The cell-tower companies rely on property owners viewing a cell-tower lease as a simple real estate transaction and not understanding its really a telecom transaction. That's where the value lies to them and, if youre smart, to you as well.
A Flexible Agreement
The second step in making sure you have a smart cell-tower lease is recognizing that as important as it is to get the most when it comes to rent, its just as important not to give up too much in return. Much like a good magic trick where the magician uses misdirection to perform the trick, a cell-tower company will rely on a property owner being focused on rent and not paying attention to the overall terms of the lease.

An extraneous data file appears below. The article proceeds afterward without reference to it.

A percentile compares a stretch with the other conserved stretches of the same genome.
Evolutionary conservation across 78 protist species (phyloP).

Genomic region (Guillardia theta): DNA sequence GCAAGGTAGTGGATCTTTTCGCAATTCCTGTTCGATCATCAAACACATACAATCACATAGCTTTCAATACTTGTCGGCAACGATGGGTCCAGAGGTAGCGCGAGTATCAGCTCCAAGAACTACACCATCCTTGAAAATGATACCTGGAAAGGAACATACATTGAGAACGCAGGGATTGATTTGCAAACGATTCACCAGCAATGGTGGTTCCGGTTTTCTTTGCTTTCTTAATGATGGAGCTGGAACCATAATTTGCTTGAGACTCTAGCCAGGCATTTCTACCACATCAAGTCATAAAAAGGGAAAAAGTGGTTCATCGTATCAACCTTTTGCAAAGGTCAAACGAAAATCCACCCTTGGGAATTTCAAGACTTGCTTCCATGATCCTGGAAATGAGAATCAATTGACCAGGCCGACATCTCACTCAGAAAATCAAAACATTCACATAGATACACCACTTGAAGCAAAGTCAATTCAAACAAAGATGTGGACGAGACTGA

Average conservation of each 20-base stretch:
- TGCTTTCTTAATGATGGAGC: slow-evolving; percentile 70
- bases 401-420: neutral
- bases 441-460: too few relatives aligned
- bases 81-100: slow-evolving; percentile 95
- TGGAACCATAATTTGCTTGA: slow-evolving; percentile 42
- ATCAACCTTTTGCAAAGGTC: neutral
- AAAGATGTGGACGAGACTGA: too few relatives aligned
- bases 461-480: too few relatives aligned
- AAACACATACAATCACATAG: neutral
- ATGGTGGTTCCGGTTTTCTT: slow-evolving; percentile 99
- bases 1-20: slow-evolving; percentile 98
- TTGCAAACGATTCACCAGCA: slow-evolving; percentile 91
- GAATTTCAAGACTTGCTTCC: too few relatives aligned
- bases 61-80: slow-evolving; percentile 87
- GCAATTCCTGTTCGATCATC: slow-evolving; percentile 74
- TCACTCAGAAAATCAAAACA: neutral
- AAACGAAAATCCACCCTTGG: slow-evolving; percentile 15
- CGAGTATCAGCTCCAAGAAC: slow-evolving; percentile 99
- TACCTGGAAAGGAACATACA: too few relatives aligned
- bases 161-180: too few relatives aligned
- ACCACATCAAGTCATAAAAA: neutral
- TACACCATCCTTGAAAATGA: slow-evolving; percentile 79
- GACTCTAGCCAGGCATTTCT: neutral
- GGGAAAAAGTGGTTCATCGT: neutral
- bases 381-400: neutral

Remember, a typical cell-tower lease is binding on you, your company and your property for decades, with almost no way for you to terminate. Think about that for a moment. How many agreements will you or your company sign that will commit you to 30 or more years with no way for you to even renegotiate? Even if you enter into a bad long-term financing deal, you can refinance. Youre not so lucky with a cell-tower lease, so you better get it right the first time.
Most self-storage owners think the cell-tower lease only affects a small portion of their property and presume it cannot do them much harm. The truth is the terms of new leases and amendments to existing ones are now being structured in a manner that can have a negative impact on your property and business.